IB teachers speak to IB World about how their classroom-management systems encourage and celebrate growth and potential, and why the student voice is key
Effective classroom-management tools are essential for creating successful learning spaces for all ages. But, working with students to develop an ‘agreement’ or a set of ‘values’ is crucial to success.
Two IB educators share with IB World how their new classroom-management techniques inspire students to become the best version of themselves and give them a sense of ownership in how their class culture is developed.
The Pygmalion Effect and positive expectations
The idea of ‘self-fulfilling’ prophecies and positive expectations has a long history. For example, researchers Rosenthal and Jacobson found that teacher expectations influence student performance after their experiment at an elementary school in 1968.
For the experiment, students took intelligence tests, but researchers gave teachers the names of 20 per cent of students who were showing “unusual potential for intellectual growth” and would bloom academically within the year. Unknown to the teachers, these students were randomly selected with no relation to the initial test.
When students were tested eight months later, they discovered that the randomly selected students scored significantly higher.
They called this the ‘Pygmalion Effect’. The experiment highlights the powerful role a teacher plays in setting classroom expectations and how they impact on student engagement and learning. Rosenthal insists that the effect also applies to higher education.
PYP educator Matthew Scott at Rivercrest Christian College in Australia, was reminded of the Pygmalion Effect at a Project Zero Conference in Melbourne. “Harvard researcher Daniel Wilson suggested that the role of teaching and learning was really about working with ‘human potential’,” he recalls.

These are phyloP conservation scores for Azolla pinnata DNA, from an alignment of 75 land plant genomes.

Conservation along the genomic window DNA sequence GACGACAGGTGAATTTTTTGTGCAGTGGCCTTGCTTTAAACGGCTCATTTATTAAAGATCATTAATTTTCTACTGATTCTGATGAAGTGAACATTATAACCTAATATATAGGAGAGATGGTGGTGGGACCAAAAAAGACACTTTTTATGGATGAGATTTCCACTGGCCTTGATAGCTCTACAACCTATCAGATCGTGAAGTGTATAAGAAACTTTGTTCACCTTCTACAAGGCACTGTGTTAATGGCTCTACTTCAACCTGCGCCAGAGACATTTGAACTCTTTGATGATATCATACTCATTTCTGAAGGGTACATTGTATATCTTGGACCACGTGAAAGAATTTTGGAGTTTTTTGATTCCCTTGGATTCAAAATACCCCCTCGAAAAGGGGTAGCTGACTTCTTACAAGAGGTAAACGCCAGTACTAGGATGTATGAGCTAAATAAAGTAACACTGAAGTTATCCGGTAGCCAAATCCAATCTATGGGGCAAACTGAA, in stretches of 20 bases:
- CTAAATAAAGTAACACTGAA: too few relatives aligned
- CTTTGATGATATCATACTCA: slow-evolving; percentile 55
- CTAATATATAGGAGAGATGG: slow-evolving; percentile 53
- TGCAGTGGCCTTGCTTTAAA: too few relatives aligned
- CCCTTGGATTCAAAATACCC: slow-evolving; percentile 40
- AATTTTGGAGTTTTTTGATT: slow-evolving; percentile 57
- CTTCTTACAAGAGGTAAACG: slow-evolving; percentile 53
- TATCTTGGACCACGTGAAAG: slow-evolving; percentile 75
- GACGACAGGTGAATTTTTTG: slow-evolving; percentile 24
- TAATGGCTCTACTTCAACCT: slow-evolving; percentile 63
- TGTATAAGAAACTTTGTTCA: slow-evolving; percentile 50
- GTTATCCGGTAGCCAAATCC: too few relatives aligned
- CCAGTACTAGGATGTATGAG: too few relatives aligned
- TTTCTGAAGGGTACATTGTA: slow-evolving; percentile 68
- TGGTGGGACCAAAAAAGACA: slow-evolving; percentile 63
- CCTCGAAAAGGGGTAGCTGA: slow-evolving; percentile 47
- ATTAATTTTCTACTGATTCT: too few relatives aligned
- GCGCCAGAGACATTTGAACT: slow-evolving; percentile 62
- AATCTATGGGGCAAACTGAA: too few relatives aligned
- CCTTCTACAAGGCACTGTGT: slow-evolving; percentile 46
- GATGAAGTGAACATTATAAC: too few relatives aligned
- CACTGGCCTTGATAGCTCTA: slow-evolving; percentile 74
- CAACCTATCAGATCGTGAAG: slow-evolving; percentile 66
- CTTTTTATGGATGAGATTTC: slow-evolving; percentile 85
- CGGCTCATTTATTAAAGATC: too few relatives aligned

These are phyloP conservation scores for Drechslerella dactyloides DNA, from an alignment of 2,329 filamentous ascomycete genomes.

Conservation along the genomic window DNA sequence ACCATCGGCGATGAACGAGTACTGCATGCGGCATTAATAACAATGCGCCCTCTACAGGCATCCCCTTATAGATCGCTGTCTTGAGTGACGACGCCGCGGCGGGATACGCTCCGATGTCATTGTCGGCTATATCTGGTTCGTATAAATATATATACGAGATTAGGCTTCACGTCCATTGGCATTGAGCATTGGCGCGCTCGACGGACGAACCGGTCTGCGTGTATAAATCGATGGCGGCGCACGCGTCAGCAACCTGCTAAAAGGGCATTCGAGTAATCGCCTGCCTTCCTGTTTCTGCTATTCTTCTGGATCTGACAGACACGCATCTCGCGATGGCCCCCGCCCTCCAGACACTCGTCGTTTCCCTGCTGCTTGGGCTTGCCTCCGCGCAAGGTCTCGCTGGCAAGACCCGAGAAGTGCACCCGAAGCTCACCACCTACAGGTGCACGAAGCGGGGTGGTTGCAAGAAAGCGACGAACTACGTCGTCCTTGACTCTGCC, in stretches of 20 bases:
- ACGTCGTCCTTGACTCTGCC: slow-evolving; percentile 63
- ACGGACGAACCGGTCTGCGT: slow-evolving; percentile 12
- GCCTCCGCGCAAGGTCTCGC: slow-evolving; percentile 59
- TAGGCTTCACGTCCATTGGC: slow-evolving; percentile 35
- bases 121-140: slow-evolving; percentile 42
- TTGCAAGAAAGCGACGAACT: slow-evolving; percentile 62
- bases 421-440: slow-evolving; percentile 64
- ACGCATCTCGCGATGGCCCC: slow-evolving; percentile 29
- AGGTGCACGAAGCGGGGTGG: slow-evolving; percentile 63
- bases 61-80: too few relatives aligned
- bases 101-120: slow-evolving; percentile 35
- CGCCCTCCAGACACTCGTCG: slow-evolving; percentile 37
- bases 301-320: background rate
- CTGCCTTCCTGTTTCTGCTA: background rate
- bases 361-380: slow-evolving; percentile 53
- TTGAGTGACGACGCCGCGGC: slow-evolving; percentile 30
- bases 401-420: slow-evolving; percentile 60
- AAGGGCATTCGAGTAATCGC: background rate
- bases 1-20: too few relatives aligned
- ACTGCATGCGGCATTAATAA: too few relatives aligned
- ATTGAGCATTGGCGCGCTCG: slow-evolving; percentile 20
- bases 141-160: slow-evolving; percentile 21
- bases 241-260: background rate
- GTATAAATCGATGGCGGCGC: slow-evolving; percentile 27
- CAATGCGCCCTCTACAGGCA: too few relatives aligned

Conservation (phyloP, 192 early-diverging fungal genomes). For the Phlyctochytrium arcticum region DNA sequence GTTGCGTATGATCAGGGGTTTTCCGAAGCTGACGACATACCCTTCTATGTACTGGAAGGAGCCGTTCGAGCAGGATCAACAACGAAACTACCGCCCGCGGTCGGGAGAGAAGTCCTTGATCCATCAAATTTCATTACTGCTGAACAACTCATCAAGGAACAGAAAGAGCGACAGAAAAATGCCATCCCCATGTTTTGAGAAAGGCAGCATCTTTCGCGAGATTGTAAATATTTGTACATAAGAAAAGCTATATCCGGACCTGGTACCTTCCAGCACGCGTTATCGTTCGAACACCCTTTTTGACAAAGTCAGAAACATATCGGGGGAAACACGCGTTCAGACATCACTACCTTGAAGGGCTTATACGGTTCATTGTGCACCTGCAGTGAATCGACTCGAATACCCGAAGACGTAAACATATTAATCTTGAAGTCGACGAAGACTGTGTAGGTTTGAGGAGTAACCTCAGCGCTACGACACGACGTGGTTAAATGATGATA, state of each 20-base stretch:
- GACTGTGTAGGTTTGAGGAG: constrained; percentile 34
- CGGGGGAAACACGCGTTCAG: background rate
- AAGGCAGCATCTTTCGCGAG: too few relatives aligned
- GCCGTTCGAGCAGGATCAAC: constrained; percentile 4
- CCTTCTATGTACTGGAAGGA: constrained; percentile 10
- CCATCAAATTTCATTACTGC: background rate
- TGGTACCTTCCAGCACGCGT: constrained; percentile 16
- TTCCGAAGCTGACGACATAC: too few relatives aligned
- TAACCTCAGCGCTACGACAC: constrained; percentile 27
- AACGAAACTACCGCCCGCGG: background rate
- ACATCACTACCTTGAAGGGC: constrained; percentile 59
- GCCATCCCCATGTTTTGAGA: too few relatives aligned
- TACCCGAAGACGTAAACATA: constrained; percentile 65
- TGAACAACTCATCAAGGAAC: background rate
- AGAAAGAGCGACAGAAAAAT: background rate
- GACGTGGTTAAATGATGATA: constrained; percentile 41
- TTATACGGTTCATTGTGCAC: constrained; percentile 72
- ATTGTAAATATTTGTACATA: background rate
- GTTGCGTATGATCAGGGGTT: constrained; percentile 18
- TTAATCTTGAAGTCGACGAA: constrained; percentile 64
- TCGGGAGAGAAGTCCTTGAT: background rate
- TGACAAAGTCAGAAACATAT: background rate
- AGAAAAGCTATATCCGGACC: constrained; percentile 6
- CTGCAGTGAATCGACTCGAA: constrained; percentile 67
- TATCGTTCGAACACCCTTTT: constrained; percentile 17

“This idea resonated with me as I considered how my classroom culture was geared to inspiring students to strive for more, or to be more. I was familiar with research conducted about the effects of positive expectations on learners and intrigued by the implications of Rosenthal’s work.”
Scott has applied the concept to his classroom essential agreement, which he calls the “oxygen” in the classroom. “The agreement is used in everything we do,” he says. “It is used for individual and group goal setting. At times, we will focus on one specific line and inquire as to what it can look like and sound like in our context.”
Positive expectations and the Pygmalion Effect has shifted the agreement from being a more traditional teacher-driven set of rules to a negotiated set of values, says Scott.
His students wrote the agreement using positive phrases, reminding them of their potential and what they are all working towards, says Scott. It breaks down elements of classroom conduct and is also used to encourage, inspire and motivate students. “The agreement is pivotal in giving all students a voice and a sense of ownership in how the class culture is developed and maintained,” he says.
It’s not about the basic rules, but more about the kind of people students want to be and how they can strive to be internationally minded
Students now see learning as a challenge and an ongoing process. “The students have embraced the positive aspirational nature of the agreement and it has positively affected our classroom culture and their attitude towards learning,” he says.
Positive expectations and the Pygmalion Effect have also enhanced Scott’s teaching. He says: “I proactively plan and teach elements of our classroom essential agreement and weave it into units of inquiry and the fabric of the classroom life.
“Now, I spend far less time managing student misbehaviour and much more time supporting students in motivating themselves to be more caring, peaceful and contribute to a better world.”